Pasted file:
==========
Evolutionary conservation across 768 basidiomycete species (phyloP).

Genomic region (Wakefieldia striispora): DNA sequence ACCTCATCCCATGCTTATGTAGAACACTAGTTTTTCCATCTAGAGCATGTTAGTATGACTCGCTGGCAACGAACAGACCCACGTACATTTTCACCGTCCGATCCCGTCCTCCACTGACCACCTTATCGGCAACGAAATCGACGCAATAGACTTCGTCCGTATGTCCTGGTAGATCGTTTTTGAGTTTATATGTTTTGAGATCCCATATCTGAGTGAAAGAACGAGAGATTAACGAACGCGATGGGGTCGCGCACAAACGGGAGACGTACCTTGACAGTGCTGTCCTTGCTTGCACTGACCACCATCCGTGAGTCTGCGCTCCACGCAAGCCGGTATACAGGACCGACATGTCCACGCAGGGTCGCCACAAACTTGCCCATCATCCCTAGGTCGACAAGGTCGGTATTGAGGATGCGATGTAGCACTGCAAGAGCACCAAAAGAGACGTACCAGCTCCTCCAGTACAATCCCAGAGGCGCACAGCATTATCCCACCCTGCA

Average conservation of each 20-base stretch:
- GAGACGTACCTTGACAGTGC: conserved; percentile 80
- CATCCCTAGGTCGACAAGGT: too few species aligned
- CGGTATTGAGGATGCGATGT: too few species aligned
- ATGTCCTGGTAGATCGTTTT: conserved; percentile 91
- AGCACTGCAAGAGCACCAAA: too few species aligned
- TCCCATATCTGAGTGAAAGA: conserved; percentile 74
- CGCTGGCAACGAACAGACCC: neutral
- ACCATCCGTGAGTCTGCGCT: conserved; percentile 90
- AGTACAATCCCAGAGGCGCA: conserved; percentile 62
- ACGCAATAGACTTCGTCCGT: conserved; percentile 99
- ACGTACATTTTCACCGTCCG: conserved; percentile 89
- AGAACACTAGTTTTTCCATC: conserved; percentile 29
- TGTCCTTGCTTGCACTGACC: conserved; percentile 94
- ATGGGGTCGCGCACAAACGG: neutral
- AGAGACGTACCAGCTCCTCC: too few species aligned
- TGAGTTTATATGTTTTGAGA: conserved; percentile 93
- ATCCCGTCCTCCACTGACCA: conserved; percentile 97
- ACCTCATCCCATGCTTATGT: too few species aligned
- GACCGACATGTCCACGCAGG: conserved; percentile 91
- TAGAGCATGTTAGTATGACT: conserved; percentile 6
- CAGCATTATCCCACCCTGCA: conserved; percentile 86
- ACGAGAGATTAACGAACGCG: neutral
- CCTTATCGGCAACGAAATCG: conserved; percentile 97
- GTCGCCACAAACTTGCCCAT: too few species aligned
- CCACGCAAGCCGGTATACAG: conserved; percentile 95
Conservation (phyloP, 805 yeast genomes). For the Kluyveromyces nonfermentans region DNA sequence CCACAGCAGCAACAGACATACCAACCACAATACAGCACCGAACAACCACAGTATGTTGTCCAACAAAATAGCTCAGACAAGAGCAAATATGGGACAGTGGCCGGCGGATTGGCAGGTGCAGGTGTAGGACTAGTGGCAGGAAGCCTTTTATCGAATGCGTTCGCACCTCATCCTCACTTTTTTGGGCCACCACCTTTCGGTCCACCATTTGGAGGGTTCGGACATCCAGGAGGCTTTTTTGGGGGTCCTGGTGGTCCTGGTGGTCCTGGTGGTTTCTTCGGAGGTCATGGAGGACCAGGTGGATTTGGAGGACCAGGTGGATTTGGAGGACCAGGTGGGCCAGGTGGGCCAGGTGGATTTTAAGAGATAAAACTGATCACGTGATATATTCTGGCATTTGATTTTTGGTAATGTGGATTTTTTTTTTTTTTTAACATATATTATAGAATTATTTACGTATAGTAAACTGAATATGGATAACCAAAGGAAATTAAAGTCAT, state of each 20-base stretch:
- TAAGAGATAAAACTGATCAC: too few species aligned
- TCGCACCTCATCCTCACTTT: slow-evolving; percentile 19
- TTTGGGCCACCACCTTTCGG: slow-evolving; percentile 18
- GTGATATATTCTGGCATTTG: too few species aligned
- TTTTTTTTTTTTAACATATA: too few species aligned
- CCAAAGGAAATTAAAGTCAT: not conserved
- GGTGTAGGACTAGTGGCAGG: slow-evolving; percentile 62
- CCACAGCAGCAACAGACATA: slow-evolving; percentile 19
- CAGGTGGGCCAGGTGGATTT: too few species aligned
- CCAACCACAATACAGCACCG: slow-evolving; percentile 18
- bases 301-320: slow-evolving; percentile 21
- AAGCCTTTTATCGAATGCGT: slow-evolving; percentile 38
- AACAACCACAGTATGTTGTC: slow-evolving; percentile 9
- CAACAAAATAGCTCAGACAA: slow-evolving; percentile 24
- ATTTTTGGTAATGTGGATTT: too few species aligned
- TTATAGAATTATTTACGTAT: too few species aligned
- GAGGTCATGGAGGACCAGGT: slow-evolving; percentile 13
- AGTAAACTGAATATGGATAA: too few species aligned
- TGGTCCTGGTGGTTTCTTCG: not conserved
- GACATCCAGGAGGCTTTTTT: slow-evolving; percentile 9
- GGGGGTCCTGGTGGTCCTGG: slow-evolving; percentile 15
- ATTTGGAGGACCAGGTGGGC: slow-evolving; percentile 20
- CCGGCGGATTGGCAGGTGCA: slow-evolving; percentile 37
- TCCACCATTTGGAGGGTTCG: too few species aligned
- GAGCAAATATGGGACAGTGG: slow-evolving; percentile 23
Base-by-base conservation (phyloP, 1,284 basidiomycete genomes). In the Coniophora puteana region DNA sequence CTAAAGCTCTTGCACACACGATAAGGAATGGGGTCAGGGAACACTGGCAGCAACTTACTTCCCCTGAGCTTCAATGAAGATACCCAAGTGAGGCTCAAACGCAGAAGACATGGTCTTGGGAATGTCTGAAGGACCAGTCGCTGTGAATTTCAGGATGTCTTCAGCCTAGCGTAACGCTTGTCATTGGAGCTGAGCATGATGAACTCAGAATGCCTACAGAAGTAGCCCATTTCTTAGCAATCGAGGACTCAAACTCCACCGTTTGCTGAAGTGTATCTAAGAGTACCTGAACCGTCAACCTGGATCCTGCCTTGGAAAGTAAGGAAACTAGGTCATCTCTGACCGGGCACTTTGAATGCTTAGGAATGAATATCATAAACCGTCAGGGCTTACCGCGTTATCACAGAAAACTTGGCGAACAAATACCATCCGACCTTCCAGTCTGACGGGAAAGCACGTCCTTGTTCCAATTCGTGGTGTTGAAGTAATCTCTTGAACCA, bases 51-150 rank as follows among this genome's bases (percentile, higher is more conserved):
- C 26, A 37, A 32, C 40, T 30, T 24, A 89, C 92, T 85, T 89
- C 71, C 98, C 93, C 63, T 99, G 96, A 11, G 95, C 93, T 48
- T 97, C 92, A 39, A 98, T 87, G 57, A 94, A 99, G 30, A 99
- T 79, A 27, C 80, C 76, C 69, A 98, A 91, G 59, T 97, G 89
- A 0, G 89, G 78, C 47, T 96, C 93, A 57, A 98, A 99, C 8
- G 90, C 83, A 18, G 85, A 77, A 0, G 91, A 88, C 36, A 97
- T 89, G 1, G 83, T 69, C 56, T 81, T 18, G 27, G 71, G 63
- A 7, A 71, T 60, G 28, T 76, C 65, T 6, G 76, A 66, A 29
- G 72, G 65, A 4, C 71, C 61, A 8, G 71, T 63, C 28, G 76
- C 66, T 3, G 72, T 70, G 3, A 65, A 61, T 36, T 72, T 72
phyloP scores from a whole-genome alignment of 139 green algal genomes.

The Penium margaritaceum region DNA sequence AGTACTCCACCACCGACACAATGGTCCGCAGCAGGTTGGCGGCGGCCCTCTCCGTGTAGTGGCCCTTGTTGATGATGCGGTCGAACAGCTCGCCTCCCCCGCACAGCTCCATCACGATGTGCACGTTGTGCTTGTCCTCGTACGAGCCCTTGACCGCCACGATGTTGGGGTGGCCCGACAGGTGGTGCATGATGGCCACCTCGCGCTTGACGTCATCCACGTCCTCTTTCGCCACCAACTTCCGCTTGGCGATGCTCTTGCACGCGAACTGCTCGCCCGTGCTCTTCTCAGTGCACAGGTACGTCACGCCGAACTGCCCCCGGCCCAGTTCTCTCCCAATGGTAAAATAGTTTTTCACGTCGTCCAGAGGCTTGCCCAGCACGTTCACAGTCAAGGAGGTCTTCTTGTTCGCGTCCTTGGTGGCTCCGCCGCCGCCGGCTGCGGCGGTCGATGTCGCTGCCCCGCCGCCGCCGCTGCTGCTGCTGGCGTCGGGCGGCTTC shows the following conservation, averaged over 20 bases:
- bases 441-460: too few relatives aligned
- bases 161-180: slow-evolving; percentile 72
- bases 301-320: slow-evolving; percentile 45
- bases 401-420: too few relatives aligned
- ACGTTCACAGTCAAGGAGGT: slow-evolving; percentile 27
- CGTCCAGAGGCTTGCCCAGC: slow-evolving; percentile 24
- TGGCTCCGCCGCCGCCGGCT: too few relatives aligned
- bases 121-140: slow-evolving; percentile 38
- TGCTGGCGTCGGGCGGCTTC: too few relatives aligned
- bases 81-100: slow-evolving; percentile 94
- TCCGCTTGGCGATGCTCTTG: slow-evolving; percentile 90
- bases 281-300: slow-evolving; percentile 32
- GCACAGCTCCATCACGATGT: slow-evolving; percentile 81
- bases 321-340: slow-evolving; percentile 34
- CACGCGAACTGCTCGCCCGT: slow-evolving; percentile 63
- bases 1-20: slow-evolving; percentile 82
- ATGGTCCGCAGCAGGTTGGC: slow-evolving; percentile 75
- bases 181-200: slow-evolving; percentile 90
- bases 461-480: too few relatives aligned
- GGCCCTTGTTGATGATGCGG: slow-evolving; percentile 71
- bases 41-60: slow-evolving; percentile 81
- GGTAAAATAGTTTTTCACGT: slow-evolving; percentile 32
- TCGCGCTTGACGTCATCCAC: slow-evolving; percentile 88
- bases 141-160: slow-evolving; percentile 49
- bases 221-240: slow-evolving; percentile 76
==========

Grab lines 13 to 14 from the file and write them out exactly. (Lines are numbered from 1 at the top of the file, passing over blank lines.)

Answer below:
- ACGCAATAGACTTCGTCCGT: conserved; percentile 99
- ACGTACATTTTCACCGTCCG: conserved; percentile 89